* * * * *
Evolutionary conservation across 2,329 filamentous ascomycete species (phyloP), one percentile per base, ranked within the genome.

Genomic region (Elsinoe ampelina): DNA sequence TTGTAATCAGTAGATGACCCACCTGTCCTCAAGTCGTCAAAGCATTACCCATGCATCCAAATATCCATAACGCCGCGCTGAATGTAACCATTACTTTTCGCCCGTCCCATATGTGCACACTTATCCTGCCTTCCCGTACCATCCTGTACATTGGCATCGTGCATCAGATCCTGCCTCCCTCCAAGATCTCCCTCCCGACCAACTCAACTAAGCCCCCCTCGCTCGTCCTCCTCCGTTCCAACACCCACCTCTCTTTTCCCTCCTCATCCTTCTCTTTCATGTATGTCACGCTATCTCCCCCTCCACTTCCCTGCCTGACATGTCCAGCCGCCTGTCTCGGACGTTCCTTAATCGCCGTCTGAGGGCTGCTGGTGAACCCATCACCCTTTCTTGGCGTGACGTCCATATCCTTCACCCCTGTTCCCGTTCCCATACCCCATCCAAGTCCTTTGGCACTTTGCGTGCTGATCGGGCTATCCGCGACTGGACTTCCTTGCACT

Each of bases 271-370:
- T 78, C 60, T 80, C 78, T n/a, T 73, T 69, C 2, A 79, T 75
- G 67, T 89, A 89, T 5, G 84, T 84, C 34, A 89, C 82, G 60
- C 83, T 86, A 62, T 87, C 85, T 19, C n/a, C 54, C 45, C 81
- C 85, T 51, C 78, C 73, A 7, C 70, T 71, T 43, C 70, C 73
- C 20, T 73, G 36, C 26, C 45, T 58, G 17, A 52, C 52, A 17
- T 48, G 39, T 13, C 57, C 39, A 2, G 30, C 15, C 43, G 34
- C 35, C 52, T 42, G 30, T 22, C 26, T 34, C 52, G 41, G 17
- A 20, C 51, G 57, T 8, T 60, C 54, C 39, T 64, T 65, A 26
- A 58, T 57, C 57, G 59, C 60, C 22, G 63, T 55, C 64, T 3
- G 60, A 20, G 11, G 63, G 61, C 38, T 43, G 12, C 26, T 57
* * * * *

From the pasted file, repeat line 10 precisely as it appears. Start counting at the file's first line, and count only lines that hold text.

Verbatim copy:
- C 35, C 52, T 42, G 30, T 22, C 26, T 34, C 52, G 41, G 17